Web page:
Citation: Fallon, L. M., Collier-Meek, M. A., Famolare, G. M., DeFouw, E. R., & Gould, K. M. (2020). Electronically Delivered Support to Promote Intervention Implementation Fidelity: A Research Synthesis. School Psychology Review, 1-16.
October 4, 2021
School-Based Interventions for Middle School Students With Disruptive Behaviors: A Systematic Review of Components and Methodology. Middle school students are more likely than elementary or high school students to be disruptive (Erikson & Gresham, 2019). This presents difficult problems for classroom teachers trying to provide instruction and maintain order in the classroom. It has been estimated that 2.5 hours per week are lost to disruptive behavior each week (Education Advisory Board, 2019). This level of disruptive also contributes to teacher turnover with 39% of teachers reporting that disruptive behavior was one of the primary reasons for resigning (Bettini et al., 2020). To address challenges presented by middle school students, Alperin and colleagues (2021) completed a systematic review to identify programs that had a positive effect on disruptive behavior and the characteristics of those programs. They identified 51 studies that met their inclusion criteria. Of those 51 studies, 40 of them specified the function of behavior (gain attention or escape demands) that the program addressed; 16 of the studies included a home-based component with 7 of the studies providing parent training; 22 of the interventions had a manual guiding the implementation of the intervention; and encouragingly, 42 of the studies assessed intervention implementation. Effect sizes for seven of the studies were computed for intervention that involved class-wide intervention strategies. The effects ranged from small to large across the studies. Fourteen of the studies evaluated skill acquisition for small groups or individuals and the effect sizes again ranged from small to large. Seven of the studies evaluated reinforcement strategies for reinforcement-based interventions for small groups or individuals and reported effect sizes that ranged from small to large. Two studies evaluated interventions for escape from demands for small groups or individuals. Both of these studies reported large effect sizes. The data from this study are important as they can provide guidance to educators seeking to reduce disruptive behavior of middle school students. Ultimately, the educators will have to consider the contextual fit for each of these interventions for the settings in which they work. This study narrows the range of options to those that have some demonstrated level of effectiveness rather than leaving the educator to choose from all available options.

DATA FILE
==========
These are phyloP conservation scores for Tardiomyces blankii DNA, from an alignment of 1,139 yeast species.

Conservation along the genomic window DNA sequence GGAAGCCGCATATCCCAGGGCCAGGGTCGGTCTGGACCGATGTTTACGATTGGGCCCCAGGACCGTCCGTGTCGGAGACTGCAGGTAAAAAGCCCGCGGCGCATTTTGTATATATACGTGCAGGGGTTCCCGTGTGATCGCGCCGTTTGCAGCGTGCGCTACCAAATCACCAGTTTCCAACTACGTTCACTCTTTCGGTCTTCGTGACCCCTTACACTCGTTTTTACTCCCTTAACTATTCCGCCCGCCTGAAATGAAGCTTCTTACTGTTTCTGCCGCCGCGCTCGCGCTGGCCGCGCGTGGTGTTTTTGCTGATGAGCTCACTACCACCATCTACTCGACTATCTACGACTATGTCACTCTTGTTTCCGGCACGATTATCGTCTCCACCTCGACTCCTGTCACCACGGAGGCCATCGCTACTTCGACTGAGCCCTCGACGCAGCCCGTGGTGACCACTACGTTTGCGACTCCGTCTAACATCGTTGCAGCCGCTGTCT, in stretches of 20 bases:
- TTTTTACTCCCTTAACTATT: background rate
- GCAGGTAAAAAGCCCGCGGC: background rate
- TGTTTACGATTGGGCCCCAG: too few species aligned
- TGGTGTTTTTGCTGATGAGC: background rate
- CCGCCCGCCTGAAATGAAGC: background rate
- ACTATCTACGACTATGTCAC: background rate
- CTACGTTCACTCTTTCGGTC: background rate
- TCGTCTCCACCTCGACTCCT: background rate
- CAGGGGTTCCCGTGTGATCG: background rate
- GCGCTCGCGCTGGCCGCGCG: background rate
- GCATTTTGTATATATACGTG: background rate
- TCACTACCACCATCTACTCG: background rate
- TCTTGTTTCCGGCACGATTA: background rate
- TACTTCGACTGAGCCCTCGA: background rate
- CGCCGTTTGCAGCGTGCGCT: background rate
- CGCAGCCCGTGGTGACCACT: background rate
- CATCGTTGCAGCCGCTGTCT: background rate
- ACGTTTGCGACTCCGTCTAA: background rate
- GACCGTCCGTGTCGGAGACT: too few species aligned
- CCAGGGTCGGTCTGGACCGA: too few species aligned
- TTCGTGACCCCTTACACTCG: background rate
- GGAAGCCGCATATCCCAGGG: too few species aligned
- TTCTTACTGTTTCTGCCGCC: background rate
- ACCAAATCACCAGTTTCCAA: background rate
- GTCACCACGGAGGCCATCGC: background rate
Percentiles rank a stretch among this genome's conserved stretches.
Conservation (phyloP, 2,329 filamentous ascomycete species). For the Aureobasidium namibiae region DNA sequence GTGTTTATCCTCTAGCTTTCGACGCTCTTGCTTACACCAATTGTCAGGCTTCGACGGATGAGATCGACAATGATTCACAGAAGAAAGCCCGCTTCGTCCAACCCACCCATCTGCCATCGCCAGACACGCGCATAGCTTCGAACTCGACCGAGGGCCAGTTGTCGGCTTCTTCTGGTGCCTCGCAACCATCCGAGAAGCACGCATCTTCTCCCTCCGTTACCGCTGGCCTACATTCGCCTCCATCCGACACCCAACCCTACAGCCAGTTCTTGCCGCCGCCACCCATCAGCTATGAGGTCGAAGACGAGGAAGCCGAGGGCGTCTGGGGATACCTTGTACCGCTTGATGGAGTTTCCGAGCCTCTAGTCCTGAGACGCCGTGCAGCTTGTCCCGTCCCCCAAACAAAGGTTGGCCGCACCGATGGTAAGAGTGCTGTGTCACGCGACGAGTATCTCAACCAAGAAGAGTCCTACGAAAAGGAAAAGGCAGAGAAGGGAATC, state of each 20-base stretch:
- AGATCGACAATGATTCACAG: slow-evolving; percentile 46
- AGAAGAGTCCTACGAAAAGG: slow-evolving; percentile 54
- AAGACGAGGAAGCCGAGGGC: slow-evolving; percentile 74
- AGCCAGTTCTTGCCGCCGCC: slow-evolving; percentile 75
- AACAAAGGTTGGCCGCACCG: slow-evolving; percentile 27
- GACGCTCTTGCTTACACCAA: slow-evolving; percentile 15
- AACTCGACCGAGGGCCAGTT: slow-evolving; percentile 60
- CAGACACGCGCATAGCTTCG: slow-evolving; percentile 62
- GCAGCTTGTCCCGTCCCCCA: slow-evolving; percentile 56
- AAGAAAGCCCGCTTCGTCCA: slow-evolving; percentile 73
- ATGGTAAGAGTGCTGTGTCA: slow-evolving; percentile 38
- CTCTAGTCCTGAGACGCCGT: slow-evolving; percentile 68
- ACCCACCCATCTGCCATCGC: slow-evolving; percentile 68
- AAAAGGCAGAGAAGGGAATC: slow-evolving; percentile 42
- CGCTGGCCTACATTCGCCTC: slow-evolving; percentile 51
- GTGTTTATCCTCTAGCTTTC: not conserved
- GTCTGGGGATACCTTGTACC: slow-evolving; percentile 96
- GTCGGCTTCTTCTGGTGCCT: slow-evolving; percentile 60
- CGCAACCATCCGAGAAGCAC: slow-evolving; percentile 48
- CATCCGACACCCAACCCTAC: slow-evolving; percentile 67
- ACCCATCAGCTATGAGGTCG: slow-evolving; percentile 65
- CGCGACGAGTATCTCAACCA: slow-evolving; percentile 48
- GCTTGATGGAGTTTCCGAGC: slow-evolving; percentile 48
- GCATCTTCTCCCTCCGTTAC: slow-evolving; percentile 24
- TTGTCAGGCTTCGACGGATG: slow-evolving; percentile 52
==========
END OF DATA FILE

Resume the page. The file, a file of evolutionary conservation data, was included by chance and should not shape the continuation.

Citation: Alperin, A., Reddy, L. A., Glover, T. A., Bronstein, B., Wiggs, N. B., & Dudek, C. M. (2021). School-Based Interventions for Middle School Students With Disruptive Behaviors: A Systematic Review of Components and Methodology. School Psychology Review, 1-26.
October 4, 2021
Scaling and Disseminating Brief Bullying Prevention Programming: Strengths, Challenges, and Considerations. One of the persistent problems in education and other human service disciplines is the research to practice gap (some would call it a chasm). In an effort to disseminate an effective bullying program (Free2B), Leff and colleagues applied the logic of Diffusion of Innovations (Rogers, 2003). This logic proposes that innovations are more likely to be adopted if the innovation has (1) a relative advantage over current practices, (2) is easy to use, (3) is compatible with the values, beliefs, experiences of the users, (4) can be implemented on a trial basis before large scale implementation, and (5) the opportunity for others to observe implementation and the effects of implementation. Leff and colleagues followed these recommendations in implementing the Free2B anti-bullying program in 40 middle schools. The authors concluded that it was an attractive alternative to many anti-bullying programs because the intervention was delivered in a school assembly that schools were already providing, so it required no additional time allocation. Additionally, the video format made the delivery very easy compared to school-wide programs that are more time and resource intensive. The students reported that it addressed important topics. Prior to implementation, Leff and colleagues presented pilot data to key stakeholders at the state’s Office of Safe Schools who were able to leverage adoption by schools across the state. In addition to measuring adoption they also measured the impact on students and founds positive effects across all measures.